If you will not be using a managed migration service, see the following sections for more information on how to use SQL statements like IMPORT INTO, COPY FROM, etc.

Decide which data formats and storage media you will use

It's important to decide which data formats, storage media, and database features you will use to migrate your data.

Data formats that can be imported by CockroachDB include:

The storage media you use to export / import from can be intermediate data files or streaming data coming over the network. Options include:

Database features for export/import from the source and target databases can include:

  • Tools for exporting from the source database may include: pg_dump --schema-only and COPY FROM, mysqldump, expdp, etc.
  • For import into CockroachDB, use COPY FROM or IMPORT INTO. For a bulk data migrations, most users should use IMPORT INTO because the tables will be offline anyway, and IMPORT INTO can perform the data import much faster than COPY FROM.

Decide which of the options above will meet your requirements while resulting in a process that is restartable and scalable.

Design a restartable process

To have a higher chance of success, design your data migration process so it can be stopped and restarted from an intermediate state at any time during the process. This will help minimize errors and avoid wasted effort.

Keep the following requirements in mind as you design a restartable import/export process:

  • Bulk migrate data in manageable size batches for your source and target systems.
    • This is a best practice. If something happens to the target cluster during import, the amount of wasted work will be minimized.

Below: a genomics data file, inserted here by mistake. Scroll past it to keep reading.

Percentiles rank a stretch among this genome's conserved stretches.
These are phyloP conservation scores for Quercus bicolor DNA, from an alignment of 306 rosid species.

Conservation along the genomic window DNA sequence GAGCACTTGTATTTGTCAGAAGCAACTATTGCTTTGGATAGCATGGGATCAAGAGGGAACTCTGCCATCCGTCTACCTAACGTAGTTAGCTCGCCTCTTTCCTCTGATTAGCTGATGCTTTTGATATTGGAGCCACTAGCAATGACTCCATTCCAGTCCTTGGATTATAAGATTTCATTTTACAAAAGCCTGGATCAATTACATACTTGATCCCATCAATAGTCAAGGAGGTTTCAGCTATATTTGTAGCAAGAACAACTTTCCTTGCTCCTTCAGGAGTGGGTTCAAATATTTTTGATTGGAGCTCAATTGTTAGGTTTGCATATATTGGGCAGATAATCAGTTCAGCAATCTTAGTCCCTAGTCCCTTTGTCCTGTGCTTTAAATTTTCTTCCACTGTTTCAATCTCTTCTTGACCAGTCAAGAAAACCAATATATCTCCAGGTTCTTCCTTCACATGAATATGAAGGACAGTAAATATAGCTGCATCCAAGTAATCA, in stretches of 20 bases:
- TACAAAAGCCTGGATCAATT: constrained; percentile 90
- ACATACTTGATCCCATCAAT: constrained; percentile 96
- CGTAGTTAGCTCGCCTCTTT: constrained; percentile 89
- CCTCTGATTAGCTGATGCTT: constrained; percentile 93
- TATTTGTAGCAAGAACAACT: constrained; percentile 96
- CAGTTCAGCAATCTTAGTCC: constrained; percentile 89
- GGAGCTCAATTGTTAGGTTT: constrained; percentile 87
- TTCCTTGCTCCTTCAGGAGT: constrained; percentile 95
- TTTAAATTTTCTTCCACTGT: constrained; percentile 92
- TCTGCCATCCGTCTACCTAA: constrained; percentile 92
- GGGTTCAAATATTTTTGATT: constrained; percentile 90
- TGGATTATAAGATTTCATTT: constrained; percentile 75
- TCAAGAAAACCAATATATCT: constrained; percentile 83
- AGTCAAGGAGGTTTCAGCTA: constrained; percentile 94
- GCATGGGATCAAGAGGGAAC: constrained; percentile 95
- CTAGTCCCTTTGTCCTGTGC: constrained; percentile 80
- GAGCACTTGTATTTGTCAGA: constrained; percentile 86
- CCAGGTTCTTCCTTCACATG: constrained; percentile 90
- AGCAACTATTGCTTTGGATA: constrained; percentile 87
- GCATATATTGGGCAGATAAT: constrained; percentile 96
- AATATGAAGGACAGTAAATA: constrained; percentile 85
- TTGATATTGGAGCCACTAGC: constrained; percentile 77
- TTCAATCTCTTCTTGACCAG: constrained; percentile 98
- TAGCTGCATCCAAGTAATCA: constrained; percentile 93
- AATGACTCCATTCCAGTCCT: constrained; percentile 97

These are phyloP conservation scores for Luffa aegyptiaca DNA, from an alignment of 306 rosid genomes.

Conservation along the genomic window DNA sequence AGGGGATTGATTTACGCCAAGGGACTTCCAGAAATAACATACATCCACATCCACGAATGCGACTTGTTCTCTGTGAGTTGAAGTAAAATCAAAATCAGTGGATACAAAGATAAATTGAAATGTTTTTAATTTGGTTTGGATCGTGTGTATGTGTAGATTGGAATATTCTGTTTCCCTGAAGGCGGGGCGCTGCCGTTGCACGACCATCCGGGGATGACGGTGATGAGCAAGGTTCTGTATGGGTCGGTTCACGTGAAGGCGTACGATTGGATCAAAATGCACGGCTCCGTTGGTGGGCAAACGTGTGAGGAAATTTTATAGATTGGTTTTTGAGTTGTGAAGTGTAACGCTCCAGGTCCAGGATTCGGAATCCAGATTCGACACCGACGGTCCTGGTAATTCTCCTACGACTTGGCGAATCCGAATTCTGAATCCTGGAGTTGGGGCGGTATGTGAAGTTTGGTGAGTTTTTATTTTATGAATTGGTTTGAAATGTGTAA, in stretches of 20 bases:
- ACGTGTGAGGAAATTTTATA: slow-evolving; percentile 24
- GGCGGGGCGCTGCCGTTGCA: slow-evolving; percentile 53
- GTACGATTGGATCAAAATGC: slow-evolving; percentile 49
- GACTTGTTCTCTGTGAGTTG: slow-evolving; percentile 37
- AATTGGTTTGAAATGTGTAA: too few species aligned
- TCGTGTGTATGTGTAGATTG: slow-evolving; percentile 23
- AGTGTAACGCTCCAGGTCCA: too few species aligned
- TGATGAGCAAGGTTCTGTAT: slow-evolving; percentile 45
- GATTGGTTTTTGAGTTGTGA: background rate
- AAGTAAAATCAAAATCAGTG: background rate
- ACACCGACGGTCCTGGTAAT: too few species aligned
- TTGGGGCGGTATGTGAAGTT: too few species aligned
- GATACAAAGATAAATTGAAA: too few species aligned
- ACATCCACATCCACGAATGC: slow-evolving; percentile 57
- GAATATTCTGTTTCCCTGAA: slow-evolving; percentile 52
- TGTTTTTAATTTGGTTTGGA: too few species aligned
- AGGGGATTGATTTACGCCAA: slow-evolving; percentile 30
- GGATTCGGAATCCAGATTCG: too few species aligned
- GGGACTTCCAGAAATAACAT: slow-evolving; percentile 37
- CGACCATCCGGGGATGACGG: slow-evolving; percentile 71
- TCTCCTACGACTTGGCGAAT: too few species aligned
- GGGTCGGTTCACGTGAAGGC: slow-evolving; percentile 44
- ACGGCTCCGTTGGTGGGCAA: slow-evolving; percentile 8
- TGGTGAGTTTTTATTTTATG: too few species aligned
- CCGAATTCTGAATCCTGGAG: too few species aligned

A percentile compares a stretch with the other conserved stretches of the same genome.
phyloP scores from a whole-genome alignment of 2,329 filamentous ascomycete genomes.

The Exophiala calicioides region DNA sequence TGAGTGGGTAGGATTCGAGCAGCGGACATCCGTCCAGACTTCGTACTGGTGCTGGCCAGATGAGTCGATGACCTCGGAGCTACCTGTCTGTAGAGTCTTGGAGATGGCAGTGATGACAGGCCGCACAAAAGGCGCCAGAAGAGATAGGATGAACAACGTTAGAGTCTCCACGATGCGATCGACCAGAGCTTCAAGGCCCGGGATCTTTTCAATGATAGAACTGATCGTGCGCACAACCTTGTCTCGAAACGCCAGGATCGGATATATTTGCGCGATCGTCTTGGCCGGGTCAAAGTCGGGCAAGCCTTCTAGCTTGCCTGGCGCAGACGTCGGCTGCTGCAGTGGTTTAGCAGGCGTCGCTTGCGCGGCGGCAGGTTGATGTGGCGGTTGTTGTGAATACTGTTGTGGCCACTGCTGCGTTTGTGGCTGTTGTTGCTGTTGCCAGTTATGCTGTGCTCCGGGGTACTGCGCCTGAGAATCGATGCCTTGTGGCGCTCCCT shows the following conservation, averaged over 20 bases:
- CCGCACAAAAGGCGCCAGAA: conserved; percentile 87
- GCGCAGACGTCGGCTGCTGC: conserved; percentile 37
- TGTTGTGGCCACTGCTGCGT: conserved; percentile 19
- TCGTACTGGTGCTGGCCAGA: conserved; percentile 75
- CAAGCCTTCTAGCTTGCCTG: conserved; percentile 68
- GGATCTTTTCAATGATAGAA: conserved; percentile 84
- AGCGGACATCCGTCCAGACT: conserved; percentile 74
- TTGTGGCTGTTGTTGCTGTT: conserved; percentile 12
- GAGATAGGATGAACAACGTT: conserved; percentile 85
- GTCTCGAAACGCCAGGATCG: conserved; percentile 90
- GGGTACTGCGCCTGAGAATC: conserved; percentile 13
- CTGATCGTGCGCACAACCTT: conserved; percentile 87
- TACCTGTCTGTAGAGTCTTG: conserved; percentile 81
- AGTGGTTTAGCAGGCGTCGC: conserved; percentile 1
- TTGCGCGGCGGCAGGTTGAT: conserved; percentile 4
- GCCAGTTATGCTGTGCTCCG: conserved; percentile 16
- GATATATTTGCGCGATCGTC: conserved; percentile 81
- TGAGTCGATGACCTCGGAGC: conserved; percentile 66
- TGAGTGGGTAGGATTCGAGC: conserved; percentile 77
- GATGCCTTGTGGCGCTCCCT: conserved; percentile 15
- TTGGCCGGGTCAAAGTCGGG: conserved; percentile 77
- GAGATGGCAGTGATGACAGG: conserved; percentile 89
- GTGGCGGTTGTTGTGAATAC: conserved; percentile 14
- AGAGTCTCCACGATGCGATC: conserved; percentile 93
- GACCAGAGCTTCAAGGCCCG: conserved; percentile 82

• Implement progress/state keeping with process restart capabilities.
  • Make sure your export process is idempotent: the same input to your export process should return the same output data.
  • If possible, export and import the majority of your data before taking down the source database. This can ensure that you only have to deal with the incremental changes from your last import to complete the migration process.

Design a scalable and performant process

Once your process is restartable and resilient to failures, it's important to also make sure it will scale to the needs of your data set. The larger the data set you are migrating to CockroachDB, the more important the performance and scalability of your process will be.

Keep the following requirements in mind:

  • Schema and data should be imported separately.
  • Your process should handle multiple files across multiple export/import streams concurrently.
    • For best performance, these files should contain presorted, disjoint data sets.
  • Benchmark the performance of your migration process to help ensure it will complete within the allotted downtime window.

For more information about import performance, see Import Performance Best Practices.